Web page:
Banana, Date and Linseed Muffins
What you’ll need
4 Large or 6 small very ripe Bananas
125g of chopped Dates
2/3c Agave Nectar
50g of Flax Seed Linseed
1/4 cup Soy Milk
1 tbsp Apple Cider Vinegar
1 tsp Vanilla Extract
1 tsp Baking Soda
Cinnamon, Allspice and Salt to taste
What to do
Mix the flour, spices, salt, linseed and baking soda in a big bowl. In a separate bowl blend the bananas, dates, agave nectar, soy milk, vinegar and margarine. Slowly add the wet contents of the second bowl into the dry contents of bowl one. Mix well.
Lightly grease a muffin tray which will make 12 small or six large muffins. You can use a baking spray or use a paper towel. Smear it in margarine and wipe the inside of the muffin cups. Scoop the muffin mix into the cups so they’re about 3/4 full.
Feel free to get playful with the recipe. When I went to the shops to buy the last remaining ingredients I didn’t have at home, I was hoping to find vegan chocolate chips or carob chips mix with the bananas. Finding none, I picked up some dates instead which worked out a treat. You could try sprinkling dessicated coconut on top of the muffins just before you bake them. You could also try pushing some pineapple chunks into the middle of your muffin drops for a moist yummy surprise. Walnuts are another tasty choice to try mix in. Spice it up, find a taste to suit your mood.
Preheat the oven to gas mark 4, 375F or 190C. Cooking time is 35 minutes. Turn the tray half way through. Use a toothpick to check they’re done. If the toothpick comes out clean that means they’re ready. You may need to adjust the time or the temperature to fit your oven as the first time I tried this recipe the muffins were a bit too hard on the outside and a bit too soft inside.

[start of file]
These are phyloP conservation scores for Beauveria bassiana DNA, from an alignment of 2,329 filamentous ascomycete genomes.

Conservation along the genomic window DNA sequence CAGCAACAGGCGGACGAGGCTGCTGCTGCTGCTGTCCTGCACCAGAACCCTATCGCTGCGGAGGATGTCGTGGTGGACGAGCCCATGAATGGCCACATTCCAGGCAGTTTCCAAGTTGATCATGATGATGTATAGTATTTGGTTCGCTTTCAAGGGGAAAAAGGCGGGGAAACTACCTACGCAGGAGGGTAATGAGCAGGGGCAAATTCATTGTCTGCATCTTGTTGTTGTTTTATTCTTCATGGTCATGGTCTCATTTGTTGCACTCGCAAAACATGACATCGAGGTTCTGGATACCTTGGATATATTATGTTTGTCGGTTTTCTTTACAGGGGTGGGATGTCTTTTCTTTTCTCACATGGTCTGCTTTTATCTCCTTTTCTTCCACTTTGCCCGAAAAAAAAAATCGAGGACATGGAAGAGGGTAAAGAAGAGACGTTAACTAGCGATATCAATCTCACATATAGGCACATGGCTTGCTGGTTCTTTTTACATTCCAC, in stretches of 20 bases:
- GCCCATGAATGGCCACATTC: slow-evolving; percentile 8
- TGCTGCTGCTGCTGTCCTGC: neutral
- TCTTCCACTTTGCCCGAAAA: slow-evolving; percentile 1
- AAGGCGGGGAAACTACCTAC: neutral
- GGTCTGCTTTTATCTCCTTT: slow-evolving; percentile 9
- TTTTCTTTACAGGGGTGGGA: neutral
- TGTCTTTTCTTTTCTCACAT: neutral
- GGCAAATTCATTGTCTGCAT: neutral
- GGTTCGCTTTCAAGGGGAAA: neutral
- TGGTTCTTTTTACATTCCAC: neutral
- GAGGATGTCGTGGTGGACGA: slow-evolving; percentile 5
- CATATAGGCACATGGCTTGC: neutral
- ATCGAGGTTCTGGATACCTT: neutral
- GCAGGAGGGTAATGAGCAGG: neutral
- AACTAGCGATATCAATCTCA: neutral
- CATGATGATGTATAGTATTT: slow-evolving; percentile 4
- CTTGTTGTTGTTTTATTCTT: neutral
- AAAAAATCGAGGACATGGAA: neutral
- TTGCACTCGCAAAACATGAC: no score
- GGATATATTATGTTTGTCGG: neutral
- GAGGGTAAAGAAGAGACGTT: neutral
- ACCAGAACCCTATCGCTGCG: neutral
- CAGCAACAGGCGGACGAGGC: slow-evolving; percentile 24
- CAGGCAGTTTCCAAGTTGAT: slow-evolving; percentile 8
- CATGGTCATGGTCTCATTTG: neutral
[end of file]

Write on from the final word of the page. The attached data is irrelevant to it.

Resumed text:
Notes: If you can’t track down some agave nectar you can replace it with 1c of sugar. The soy milk can be flavoured with banana or vanilla or you can change it up for oat milk or rice milk as you like. You can use either whole meal or white flour.
One of the great mysteries of vegan baking is what to do about the eggs. There are plenty of dairy replacements readily available in most supermarkets. However, when it comes to replacing eggs people, especially non-vegans, tend to scratch their heads incomprehensibly. When it comes to replacing eggs you need to know what you want to do with them – bind, leaven or add taste, you’ll also want to think about which part of the egg you need to work with – yolk, whites or the whole egg. Now that you know what you’re looking for let’s look at the options:
1. One small bananas or 1/4c apple sauce or mashed canned fruit: Keep these for the baking as they will change the flavour and sweeten things up
2. 1/4c Silken tofu: Great all rounder as it will adopt the taste of whatever you’re cooking
3. One tbsp linseed/flax seed ground up and mixed with 3tbsp water – simmer to thicken
4. Two tbsp water mixed with 1 tbsp of oil and 2 tsp of baking powder – mixed well
5. If a recipe only needs one egg you can go without altogether if you like just add a few additional tablespoons of liquid – soy milk, water, juice, whatever works, to keep your dish from drying out
6. Egg replacers: The easy option as the box has all you need along with the instructions for use. However, they’re also the more costly option and generally you’ll have something readily available in your house already
7. For savory cooking you can use oats, arrowroot, tomato puree, canned pumpkin, mashed potato, breadcrumbs or cornmeal they all work wonders